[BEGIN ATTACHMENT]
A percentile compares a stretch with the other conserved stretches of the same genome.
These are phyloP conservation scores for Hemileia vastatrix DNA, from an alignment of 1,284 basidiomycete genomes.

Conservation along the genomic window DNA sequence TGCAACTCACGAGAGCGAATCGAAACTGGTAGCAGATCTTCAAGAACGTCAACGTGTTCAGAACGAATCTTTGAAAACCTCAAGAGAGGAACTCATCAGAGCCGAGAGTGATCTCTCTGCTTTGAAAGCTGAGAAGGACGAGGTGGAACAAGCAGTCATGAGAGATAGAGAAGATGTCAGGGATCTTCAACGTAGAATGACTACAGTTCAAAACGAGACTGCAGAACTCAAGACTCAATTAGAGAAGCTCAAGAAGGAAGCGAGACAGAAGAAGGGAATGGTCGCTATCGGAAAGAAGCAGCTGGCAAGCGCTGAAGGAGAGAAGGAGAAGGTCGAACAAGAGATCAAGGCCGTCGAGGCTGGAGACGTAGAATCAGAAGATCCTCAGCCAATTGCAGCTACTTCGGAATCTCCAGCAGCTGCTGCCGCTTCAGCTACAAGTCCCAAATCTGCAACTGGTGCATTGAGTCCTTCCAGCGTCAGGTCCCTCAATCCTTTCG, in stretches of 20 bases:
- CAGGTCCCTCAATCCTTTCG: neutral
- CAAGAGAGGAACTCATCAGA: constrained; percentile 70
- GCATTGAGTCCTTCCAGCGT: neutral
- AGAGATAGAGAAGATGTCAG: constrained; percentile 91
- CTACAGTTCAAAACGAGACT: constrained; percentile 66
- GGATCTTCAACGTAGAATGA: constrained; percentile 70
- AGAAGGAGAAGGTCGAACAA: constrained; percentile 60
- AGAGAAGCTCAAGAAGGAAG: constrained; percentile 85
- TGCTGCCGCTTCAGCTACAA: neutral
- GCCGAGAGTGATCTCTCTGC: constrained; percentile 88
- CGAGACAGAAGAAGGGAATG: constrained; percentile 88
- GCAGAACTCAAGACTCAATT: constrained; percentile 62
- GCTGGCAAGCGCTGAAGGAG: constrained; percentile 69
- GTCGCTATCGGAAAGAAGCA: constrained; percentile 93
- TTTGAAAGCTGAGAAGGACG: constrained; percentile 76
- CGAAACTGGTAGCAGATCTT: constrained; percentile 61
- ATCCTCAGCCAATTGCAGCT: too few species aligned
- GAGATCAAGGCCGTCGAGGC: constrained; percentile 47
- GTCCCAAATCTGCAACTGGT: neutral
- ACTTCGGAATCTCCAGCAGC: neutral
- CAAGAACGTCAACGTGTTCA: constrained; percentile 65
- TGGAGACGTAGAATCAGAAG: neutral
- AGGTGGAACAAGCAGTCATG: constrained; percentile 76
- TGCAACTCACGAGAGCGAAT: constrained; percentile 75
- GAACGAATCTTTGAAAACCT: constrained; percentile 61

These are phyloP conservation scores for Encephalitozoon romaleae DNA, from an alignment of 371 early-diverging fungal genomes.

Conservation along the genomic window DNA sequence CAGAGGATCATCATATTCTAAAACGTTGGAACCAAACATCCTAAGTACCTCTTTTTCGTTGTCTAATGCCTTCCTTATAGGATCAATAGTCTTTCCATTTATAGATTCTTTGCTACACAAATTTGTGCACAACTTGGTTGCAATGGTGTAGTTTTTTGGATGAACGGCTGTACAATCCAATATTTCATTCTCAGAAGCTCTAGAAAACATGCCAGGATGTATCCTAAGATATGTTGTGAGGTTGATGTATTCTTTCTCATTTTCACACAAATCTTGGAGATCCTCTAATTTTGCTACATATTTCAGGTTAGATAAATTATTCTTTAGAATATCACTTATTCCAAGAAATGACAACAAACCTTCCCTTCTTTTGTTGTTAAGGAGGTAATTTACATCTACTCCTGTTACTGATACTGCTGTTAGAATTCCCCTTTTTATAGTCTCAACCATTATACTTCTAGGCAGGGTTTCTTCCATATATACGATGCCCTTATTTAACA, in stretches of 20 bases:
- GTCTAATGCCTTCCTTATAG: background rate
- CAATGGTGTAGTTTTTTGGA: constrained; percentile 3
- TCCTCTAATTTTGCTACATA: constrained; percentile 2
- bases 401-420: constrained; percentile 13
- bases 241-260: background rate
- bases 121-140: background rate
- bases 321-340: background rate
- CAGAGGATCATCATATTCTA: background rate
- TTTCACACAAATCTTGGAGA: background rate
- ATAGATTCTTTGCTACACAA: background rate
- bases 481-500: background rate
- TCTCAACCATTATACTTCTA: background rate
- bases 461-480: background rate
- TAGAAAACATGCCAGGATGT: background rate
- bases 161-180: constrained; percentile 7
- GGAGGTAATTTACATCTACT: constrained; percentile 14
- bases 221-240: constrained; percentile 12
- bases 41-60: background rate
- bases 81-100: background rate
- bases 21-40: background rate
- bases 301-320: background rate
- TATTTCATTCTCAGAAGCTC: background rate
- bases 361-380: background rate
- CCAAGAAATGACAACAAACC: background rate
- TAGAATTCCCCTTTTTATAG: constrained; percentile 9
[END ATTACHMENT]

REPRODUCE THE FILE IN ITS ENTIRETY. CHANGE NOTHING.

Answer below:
A percentile compares a stretch with the other conserved stretches of the same genome.
These are phyloP conservation scores for Hemileia vastatrix DNA, from an alignment of 1,284 basidiomycete genomes.

Conservation along the genomic window DNA sequence TGCAACTCACGAGAGCGAATCGAAACTGGTAGCAGATCTTCAAGAACGTCAACGTGTTCAGAACGAATCTTTGAAAACCTCAAGAGAGGAACTCATCAGAGCCGAGAGTGATCTCTCTGCTTTGAAAGCTGAGAAGGACGAGGTGGAACAAGCAGTCATGAGAGATAGAGAAGATGTCAGGGATCTTCAACGTAGAATGACTACAGTTCAAAACGAGACTGCAGAACTCAAGACTCAATTAGAGAAGCTCAAGAAGGAAGCGAGACAGAAGAAGGGAATGGTCGCTATCGGAAAGAAGCAGCTGGCAAGCGCTGAAGGAGAGAAGGAGAAGGTCGAACAAGAGATCAAGGCCGTCGAGGCTGGAGACGTAGAATCAGAAGATCCTCAGCCAATTGCAGCTACTTCGGAATCTCCAGCAGCTGCTGCCGCTTCAGCTACAAGTCCCAAATCTGCAACTGGTGCATTGAGTCCTTCCAGCGTCAGGTCCCTCAATCCTTTCG, in stretches of 20 bases:
- CAGGTCCCTCAATCCTTTCG: neutral
- CAAGAGAGGAACTCATCAGA: constrained; percentile 70
- GCATTGAGTCCTTCCAGCGT: neutral
- AGAGATAGAGAAGATGTCAG: constrained; percentile 91
- CTACAGTTCAAAACGAGACT: constrained; percentile 66
- GGATCTTCAACGTAGAATGA: constrained; percentile 70
- AGAAGGAGAAGGTCGAACAA: constrained; percentile 60
- AGAGAAGCTCAAGAAGGAAG: constrained; percentile 85
- TGCTGCCGCTTCAGCTACAA: neutral
- GCCGAGAGTGATCTCTCTGC: constrained; percentile 88
- CGAGACAGAAGAAGGGAATG: constrained; percentile 88
- GCAGAACTCAAGACTCAATT: constrained; percentile 62
- GCTGGCAAGCGCTGAAGGAG: constrained; percentile 69
- GTCGCTATCGGAAAGAAGCA: constrained; percentile 93
- TTTGAAAGCTGAGAAGGACG: constrained; percentile 76
- CGAAACTGGTAGCAGATCTT: constrained; percentile 61
- ATCCTCAGCCAATTGCAGCT: too few species aligned
- GAGATCAAGGCCGTCGAGGC: constrained; percentile 47
- GTCCCAAATCTGCAACTGGT: neutral
- ACTTCGGAATCTCCAGCAGC: neutral
- CAAGAACGTCAACGTGTTCA: constrained; percentile 65
- TGGAGACGTAGAATCAGAAG: neutral
- AGGTGGAACAAGCAGTCATG: constrained; percentile 76
- TGCAACTCACGAGAGCGAAT: constrained; percentile 75
- GAACGAATCTTTGAAAACCT: constrained; percentile 61

These are phyloP conservation scores for Encephalitozoon romaleae DNA, from an alignment of 371 early-diverging fungal genomes.

Conservation along the genomic window DNA sequence CAGAGGATCATCATATTCTAAAACGTTGGAACCAAACATCCTAAGTACCTCTTTTTCGTTGTCTAATGCCTTCCTTATAGGATCAATAGTCTTTCCATTTATAGATTCTTTGCTACACAAATTTGTGCACAACTTGGTTGCAATGGTGTAGTTTTTTGGATGAACGGCTGTACAATCCAATATTTCATTCTCAGAAGCTCTAGAAAACATGCCAGGATGTATCCTAAGATATGTTGTGAGGTTGATGTATTCTTTCTCATTTTCACACAAATCTTGGAGATCCTCTAATTTTGCTACATATTTCAGGTTAGATAAATTATTCTTTAGAATATCACTTATTCCAAGAAATGACAACAAACCTTCCCTTCTTTTGTTGTTAAGGAGGTAATTTACATCTACTCCTGTTACTGATACTGCTGTTAGAATTCCCCTTTTTATAGTCTCAACCATTATACTTCTAGGCAGGGTTTCTTCCATATATACGATGCCCTTATTTAACA, in stretches of 20 bases:
- GTCTAATGCCTTCCTTATAG: background rate
- CAATGGTGTAGTTTTTTGGA: constrained; percentile 3
- TCCTCTAATTTTGCTACATA: constrained; percentile 2
- bases 401-420: constrained; percentile 13
- bases 241-260: background rate
- bases 121-140: background rate
- bases 321-340: background rate
- CAGAGGATCATCATATTCTA: background rate
- TTTCACACAAATCTTGGAGA: background rate
- ATAGATTCTTTGCTACACAA: background rate
- bases 481-500: background rate
- TCTCAACCATTATACTTCTA: background rate
- bases 461-480: background rate
- TAGAAAACATGCCAGGATGT: background rate
- bases 161-180: constrained; percentile 7
- GGAGGTAATTTACATCTACT: constrained; percentile 14
- bases 221-240: constrained; percentile 12
- bases 41-60: background rate
- bases 81-100: background rate
- bases 21-40: background rate
- bases 301-320: background rate
- TATTTCATTCTCAGAAGCTC: background rate
- bases 361-380: background rate
- CCAAGAAATGACAACAAACC: background rate
- TAGAATTCCCCTTTTTATAG: constrained; percentile 9